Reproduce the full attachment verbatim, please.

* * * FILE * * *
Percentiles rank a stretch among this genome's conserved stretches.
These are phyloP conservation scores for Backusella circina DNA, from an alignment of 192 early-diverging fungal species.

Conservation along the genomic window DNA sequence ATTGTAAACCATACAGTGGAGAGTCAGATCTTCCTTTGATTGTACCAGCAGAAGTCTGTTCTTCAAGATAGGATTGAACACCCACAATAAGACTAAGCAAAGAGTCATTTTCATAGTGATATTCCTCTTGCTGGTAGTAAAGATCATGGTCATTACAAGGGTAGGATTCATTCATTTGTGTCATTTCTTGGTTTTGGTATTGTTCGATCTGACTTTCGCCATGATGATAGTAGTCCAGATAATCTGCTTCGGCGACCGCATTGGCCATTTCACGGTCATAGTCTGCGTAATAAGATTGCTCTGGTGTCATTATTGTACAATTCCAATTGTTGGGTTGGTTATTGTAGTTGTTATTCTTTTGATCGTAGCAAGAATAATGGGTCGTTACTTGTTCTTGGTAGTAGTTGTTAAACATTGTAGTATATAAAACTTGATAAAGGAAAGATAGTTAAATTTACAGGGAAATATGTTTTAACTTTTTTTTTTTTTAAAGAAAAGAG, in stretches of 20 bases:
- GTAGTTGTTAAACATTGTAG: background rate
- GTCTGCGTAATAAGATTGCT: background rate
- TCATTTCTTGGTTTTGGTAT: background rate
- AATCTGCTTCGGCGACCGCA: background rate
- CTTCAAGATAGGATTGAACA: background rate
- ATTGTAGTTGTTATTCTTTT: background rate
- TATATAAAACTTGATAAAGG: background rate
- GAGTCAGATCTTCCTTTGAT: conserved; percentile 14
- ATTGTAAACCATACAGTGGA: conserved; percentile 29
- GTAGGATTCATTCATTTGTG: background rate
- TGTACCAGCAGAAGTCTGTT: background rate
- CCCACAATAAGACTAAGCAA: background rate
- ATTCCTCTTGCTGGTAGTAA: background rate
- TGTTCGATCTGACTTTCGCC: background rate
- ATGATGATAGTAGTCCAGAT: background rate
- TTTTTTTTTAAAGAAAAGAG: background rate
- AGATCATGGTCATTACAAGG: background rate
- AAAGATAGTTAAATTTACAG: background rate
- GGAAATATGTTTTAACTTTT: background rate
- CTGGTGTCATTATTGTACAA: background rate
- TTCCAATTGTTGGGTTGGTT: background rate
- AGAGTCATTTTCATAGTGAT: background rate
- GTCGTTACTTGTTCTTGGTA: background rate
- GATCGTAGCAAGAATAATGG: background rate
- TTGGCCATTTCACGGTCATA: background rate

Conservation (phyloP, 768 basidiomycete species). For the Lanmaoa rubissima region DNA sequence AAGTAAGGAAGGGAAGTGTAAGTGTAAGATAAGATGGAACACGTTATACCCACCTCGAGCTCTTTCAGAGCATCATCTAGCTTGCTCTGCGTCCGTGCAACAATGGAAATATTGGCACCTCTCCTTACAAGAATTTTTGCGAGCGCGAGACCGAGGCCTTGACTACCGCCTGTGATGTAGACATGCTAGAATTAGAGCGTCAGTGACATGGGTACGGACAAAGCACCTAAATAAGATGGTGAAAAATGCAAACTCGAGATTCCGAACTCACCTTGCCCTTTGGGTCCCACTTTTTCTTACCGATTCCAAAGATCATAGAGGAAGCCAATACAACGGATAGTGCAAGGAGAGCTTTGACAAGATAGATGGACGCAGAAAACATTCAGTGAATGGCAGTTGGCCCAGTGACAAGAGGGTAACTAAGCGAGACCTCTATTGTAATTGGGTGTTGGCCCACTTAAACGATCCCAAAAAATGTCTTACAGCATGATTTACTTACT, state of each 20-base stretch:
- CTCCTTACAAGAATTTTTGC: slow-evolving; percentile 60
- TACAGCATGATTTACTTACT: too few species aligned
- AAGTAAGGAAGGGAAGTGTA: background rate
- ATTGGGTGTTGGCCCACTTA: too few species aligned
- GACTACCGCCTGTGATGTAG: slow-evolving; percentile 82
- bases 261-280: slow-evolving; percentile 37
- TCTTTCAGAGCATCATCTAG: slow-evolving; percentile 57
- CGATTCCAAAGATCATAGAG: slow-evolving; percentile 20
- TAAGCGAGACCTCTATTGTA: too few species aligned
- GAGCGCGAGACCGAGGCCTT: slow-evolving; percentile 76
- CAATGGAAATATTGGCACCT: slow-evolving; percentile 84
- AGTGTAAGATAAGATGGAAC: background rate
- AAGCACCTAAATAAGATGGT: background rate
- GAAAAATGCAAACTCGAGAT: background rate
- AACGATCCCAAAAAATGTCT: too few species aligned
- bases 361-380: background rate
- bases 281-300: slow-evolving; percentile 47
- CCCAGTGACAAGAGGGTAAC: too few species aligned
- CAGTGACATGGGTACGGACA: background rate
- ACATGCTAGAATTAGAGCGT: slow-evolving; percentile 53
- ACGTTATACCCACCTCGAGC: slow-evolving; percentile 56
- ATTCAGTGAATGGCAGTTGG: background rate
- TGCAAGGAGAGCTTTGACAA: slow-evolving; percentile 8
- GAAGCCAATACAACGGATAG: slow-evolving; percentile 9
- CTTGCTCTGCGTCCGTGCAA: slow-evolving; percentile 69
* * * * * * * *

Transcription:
Percentiles rank a stretch among this genome's conserved stretches.
These are phyloP conservation scores for Backusella circina DNA, from an alignment of 192 early-diverging fungal species.

Conservation along the genomic window DNA sequence ATTGTAAACCATACAGTGGAGAGTCAGATCTTCCTTTGATTGTACCAGCAGAAGTCTGTTCTTCAAGATAGGATTGAACACCCACAATAAGACTAAGCAAAGAGTCATTTTCATAGTGATATTCCTCTTGCTGGTAGTAAAGATCATGGTCATTACAAGGGTAGGATTCATTCATTTGTGTCATTTCTTGGTTTTGGTATTGTTCGATCTGACTTTCGCCATGATGATAGTAGTCCAGATAATCTGCTTCGGCGACCGCATTGGCCATTTCACGGTCATAGTCTGCGTAATAAGATTGCTCTGGTGTCATTATTGTACAATTCCAATTGTTGGGTTGGTTATTGTAGTTGTTATTCTTTTGATCGTAGCAAGAATAATGGGTCGTTACTTGTTCTTGGTAGTAGTTGTTAAACATTGTAGTATATAAAACTTGATAAAGGAAAGATAGTTAAATTTACAGGGAAATATGTTTTAACTTTTTTTTTTTTTAAAGAAAAGAG, in stretches of 20 bases:
- GTAGTTGTTAAACATTGTAG: background rate
- GTCTGCGTAATAAGATTGCT: background rate
- TCATTTCTTGGTTTTGGTAT: background rate
- AATCTGCTTCGGCGACCGCA: background rate
- CTTCAAGATAGGATTGAACA: background rate
- ATTGTAGTTGTTATTCTTTT: background rate
- TATATAAAACTTGATAAAGG: background rate
- GAGTCAGATCTTCCTTTGAT: conserved; percentile 14
- ATTGTAAACCATACAGTGGA: conserved; percentile 29
- GTAGGATTCATTCATTTGTG: background rate
- TGTACCAGCAGAAGTCTGTT: background rate
- CCCACAATAAGACTAAGCAA: background rate
- ATTCCTCTTGCTGGTAGTAA: background rate
- TGTTCGATCTGACTTTCGCC: background rate
- ATGATGATAGTAGTCCAGAT: background rate
- TTTTTTTTTAAAGAAAAGAG: background rate
- AGATCATGGTCATTACAAGG: background rate
- AAAGATAGTTAAATTTACAG: background rate
- GGAAATATGTTTTAACTTTT: background rate
- CTGGTGTCATTATTGTACAA: background rate
- TTCCAATTGTTGGGTTGGTT: background rate
- AGAGTCATTTTCATAGTGAT: background rate
- GTCGTTACTTGTTCTTGGTA: background rate
- GATCGTAGCAAGAATAATGG: background rate
- TTGGCCATTTCACGGTCATA: background rate

Conservation (phyloP, 768 basidiomycete species). For the Lanmaoa rubissima region DNA sequence AAGTAAGGAAGGGAAGTGTAAGTGTAAGATAAGATGGAACACGTTATACCCACCTCGAGCTCTTTCAGAGCATCATCTAGCTTGCTCTGCGTCCGTGCAACAATGGAAATATTGGCACCTCTCCTTACAAGAATTTTTGCGAGCGCGAGACCGAGGCCTTGACTACCGCCTGTGATGTAGACATGCTAGAATTAGAGCGTCAGTGACATGGGTACGGACAAAGCACCTAAATAAGATGGTGAAAAATGCAAACTCGAGATTCCGAACTCACCTTGCCCTTTGGGTCCCACTTTTTCTTACCGATTCCAAAGATCATAGAGGAAGCCAATACAACGGATAGTGCAAGGAGAGCTTTGACAAGATAGATGGACGCAGAAAACATTCAGTGAATGGCAGTTGGCCCAGTGACAAGAGGGTAACTAAGCGAGACCTCTATTGTAATTGGGTGTTGGCCCACTTAAACGATCCCAAAAAATGTCTTACAGCATGATTTACTTACT, state of each 20-base stretch:
- CTCCTTACAAGAATTTTTGC: slow-evolving; percentile 60
- TACAGCATGATTTACTTACT: too few species aligned
- AAGTAAGGAAGGGAAGTGTA: background rate
- ATTGGGTGTTGGCCCACTTA: too few species aligned
- GACTACCGCCTGTGATGTAG: slow-evolving; percentile 82
- bases 261-280: slow-evolving; percentile 37
- TCTTTCAGAGCATCATCTAG: slow-evolving; percentile 57
- CGATTCCAAAGATCATAGAG: slow-evolving; percentile 20
- TAAGCGAGACCTCTATTGTA: too few species aligned
- GAGCGCGAGACCGAGGCCTT: slow-evolving; percentile 76
- CAATGGAAATATTGGCACCT: slow-evolving; percentile 84
- AGTGTAAGATAAGATGGAAC: background rate
- AAGCACCTAAATAAGATGGT: background rate
- GAAAAATGCAAACTCGAGAT: background rate
- AACGATCCCAAAAAATGTCT: too few species aligned
- bases 361-380: background rate
- bases 281-300: slow-evolving; percentile 47
- CCCAGTGACAAGAGGGTAAC: too few species aligned
- CAGTGACATGGGTACGGACA: background rate
- ACATGCTAGAATTAGAGCGT: slow-evolving; percentile 53
- ACGTTATACCCACCTCGAGC: slow-evolving; percentile 56
- ATTCAGTGAATGGCAGTTGG: background rate
- TGCAAGGAGAGCTTTGACAA: slow-evolving; percentile 8
- GAAGCCAATACAACGGATAG: slow-evolving; percentile 9
- CTTGCTCTGCGTCCGTGCAA: slow-evolving; percentile 69